A preliminary double-blind, placebo-controlled crossover study comparing a single dose of CBD (400 mg) to placebo was conducted in 10 treatment-naive men with generalized social anxiety disorder who were ages 20 to 33 years and without comorbid psychiatric disorders.16 The single-photon emission computed tomography (SPECT) imaging procedure was used as the anxiety-provoking stimulus. Participants rated their anxiety using the Visual Analogue Mood Scale (VAMS). The VAMS in this study consisted of 16 items, grouped into 4 factors (ie, anxiety, mental sedation, physical sedation, and “other feelings/attitudes”) and was measured at −30 minutes (predrug), 0 minutes (dosing time and prestress), 60 minutes (venous cannula insertion), 75 minutes (pre-SPECT), and 140 minutes (poststress). Results showed that CBD significantly reduced VAMS scores versus placebo on the anxiety factor at times 60, 75, and 140 minutes (P < .001). Measures of physical sedation, mental sedation, and “other feelings/attitudes” in patients on CBD were not significantly different from those on placebo; this speaks to the lack of appreciable side effects of CBD in this patient population. In addition, this study showed that CBD had a significant effect on increased brain activity in the right posterior cingulate cortex (measured by Tc-ECD SPECT imaging; P < .001), which is thought to be involved in the processing of emotional information.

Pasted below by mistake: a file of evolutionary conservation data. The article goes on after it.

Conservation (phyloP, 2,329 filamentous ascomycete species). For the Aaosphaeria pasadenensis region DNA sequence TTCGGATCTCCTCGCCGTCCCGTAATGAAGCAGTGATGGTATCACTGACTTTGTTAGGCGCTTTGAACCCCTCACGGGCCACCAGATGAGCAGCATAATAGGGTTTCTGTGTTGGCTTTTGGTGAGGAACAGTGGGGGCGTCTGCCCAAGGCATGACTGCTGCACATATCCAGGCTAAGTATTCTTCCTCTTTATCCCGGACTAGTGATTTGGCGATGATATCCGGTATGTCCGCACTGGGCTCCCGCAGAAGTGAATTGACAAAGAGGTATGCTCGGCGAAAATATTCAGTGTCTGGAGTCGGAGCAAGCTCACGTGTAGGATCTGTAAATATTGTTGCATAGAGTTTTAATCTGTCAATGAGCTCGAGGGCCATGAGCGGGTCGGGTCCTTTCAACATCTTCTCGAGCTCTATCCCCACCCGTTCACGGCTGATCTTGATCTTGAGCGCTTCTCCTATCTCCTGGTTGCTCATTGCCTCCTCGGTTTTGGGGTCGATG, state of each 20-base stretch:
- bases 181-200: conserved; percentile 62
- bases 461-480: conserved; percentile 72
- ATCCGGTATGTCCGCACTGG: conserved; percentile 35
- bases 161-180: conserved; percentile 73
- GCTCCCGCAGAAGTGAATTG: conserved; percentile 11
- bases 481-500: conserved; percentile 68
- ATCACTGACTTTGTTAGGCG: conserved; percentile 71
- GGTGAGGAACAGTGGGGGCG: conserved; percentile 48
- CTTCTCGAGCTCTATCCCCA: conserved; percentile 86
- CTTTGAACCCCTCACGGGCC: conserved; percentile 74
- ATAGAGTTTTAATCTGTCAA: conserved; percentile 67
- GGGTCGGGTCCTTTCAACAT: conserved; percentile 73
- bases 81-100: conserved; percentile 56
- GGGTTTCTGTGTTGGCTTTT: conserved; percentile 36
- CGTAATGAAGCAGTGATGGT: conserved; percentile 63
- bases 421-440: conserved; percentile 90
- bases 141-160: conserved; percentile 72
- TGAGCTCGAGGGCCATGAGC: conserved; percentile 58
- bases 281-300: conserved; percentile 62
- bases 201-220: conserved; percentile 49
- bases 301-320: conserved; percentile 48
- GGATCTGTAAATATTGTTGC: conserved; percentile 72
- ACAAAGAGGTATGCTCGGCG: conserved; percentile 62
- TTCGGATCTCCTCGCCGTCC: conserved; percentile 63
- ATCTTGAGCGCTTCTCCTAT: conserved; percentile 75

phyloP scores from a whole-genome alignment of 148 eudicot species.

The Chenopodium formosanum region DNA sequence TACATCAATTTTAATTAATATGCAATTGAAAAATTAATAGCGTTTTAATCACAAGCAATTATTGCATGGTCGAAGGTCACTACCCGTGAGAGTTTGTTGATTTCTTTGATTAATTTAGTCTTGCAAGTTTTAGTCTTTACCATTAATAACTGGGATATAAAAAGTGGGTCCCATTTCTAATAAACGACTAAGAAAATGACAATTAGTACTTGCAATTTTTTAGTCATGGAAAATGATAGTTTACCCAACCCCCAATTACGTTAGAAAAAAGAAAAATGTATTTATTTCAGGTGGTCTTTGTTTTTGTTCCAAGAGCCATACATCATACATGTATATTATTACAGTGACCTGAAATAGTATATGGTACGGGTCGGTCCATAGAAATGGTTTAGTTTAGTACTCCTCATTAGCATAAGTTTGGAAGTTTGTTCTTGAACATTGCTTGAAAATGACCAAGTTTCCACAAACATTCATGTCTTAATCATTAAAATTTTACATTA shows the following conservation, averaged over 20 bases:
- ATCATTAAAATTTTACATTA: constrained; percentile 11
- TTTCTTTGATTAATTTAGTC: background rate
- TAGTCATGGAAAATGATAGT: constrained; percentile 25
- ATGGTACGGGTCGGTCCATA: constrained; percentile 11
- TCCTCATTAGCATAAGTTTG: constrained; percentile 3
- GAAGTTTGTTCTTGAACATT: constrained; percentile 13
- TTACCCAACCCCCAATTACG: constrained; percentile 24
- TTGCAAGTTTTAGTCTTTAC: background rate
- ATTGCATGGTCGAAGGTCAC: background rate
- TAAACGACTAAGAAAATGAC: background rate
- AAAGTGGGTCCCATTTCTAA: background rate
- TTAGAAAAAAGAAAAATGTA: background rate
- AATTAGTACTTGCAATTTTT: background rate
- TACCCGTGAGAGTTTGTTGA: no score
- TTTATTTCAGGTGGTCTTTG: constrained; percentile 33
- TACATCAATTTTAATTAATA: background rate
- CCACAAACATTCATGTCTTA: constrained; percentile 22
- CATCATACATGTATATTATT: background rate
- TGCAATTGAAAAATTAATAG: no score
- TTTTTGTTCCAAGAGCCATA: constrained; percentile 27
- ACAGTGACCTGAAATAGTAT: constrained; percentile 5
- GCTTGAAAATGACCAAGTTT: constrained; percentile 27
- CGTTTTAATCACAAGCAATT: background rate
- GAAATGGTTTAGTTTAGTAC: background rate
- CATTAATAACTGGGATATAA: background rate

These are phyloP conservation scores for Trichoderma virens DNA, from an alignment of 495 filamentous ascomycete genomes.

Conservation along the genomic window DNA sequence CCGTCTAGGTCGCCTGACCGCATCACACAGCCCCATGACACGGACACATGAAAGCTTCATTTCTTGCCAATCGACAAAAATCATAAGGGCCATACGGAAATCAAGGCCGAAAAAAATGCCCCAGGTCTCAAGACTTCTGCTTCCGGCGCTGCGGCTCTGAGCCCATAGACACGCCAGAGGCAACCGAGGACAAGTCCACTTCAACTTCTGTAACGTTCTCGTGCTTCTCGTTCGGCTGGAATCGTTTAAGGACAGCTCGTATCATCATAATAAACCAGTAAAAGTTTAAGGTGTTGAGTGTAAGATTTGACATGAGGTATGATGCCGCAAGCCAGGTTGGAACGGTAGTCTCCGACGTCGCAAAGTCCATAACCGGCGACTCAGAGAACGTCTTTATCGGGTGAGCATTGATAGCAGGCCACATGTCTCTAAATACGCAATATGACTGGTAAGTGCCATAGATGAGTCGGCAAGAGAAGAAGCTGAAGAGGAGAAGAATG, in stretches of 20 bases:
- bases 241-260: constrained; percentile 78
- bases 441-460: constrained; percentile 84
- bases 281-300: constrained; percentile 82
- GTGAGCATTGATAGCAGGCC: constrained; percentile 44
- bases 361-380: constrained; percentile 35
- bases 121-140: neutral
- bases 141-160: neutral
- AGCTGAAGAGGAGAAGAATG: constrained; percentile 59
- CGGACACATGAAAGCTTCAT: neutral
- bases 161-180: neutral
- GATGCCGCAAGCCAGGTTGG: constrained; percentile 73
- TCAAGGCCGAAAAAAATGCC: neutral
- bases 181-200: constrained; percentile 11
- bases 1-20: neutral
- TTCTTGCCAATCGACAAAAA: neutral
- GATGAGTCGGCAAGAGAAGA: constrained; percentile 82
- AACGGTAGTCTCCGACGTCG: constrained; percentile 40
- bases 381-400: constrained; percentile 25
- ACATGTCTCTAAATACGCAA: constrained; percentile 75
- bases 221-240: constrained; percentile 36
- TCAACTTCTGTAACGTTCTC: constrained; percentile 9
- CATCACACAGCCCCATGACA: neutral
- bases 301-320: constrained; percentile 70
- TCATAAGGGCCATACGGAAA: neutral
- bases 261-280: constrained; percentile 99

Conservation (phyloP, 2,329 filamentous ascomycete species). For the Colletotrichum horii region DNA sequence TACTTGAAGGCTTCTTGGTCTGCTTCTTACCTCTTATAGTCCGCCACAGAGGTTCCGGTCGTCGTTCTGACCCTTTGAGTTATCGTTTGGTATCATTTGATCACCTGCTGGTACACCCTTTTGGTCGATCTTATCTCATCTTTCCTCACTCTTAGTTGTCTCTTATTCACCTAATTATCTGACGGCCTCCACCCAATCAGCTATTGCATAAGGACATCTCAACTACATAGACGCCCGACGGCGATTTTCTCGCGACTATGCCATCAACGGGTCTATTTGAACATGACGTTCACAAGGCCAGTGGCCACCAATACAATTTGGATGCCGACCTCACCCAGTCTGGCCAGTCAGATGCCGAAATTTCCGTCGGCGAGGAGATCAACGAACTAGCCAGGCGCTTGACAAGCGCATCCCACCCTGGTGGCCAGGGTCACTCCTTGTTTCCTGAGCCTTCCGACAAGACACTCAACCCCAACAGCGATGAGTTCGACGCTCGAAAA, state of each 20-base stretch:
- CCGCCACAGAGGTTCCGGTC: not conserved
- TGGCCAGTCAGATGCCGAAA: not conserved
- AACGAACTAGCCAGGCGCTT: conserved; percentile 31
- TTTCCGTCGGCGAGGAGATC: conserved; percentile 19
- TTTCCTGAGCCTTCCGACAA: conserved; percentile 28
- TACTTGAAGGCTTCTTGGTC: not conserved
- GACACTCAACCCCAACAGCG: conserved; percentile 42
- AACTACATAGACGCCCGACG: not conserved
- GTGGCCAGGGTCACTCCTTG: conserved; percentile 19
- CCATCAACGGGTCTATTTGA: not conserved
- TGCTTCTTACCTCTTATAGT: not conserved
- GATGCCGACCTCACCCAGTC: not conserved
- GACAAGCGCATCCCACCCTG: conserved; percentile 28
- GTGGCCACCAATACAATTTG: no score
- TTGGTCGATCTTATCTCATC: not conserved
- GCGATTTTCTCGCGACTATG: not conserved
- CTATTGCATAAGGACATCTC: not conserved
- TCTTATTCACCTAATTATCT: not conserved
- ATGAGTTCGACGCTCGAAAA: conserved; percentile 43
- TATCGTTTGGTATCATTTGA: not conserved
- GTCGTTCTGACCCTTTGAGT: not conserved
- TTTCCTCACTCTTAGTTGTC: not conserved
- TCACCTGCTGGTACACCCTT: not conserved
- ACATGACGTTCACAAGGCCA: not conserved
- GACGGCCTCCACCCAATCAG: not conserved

Another study17 investigating the use of CBD was conducted in treatment-naive patients with social anxiety disorder (n = 24). The patients were randomized to receive either CBD 600 mg (n = 12) or placebo (n = 12) prior to a Simulated Public Speaking Test (SPST). The SPST, an experimental model for anxiety induction, is thought to have predictive validity in social anxiety disorder because fear of public speaking is a hallmark feature of the illness. The two groups received active treatment or placebo 1.5 hours before the SPST began; measurements on the VAMS and Negative Self-Statements during Public Speaking scale (SSPS-N) were taken over the course of the SPST in all 3 groups. The VAMS was employed to measure anxiety, sedation (ie, mental sedation), cognitive impairment (ie, physical sedation), and discomfort (ie, “other feelings/attitudes”). The CBD group had significantly lower scores than the placebo group during the speech (S) phase on the VAMS anxiety (P = .012), cognitive impairment (P = .009), and discomfort (P = .029) factors. The VAMS sedation factor score was significantly lower on CBD versus placebo at the anticipatory (A) phase (P = .016). Regarding the SSPS-N, comparisons showed significant differences between CBD and placebo at the A phase (P = .043) and during the S phase (P = .001). Some have suggested that CBD's anxiolytic action may be mediated by the 5-HT1A receptors, because it was shown to displace the agonist [3H]8-OHDPAT from cloned human receptors in a concentration-dependent manner; CBD also acts at an agonist at 5-HT1A in signal transduction studies.18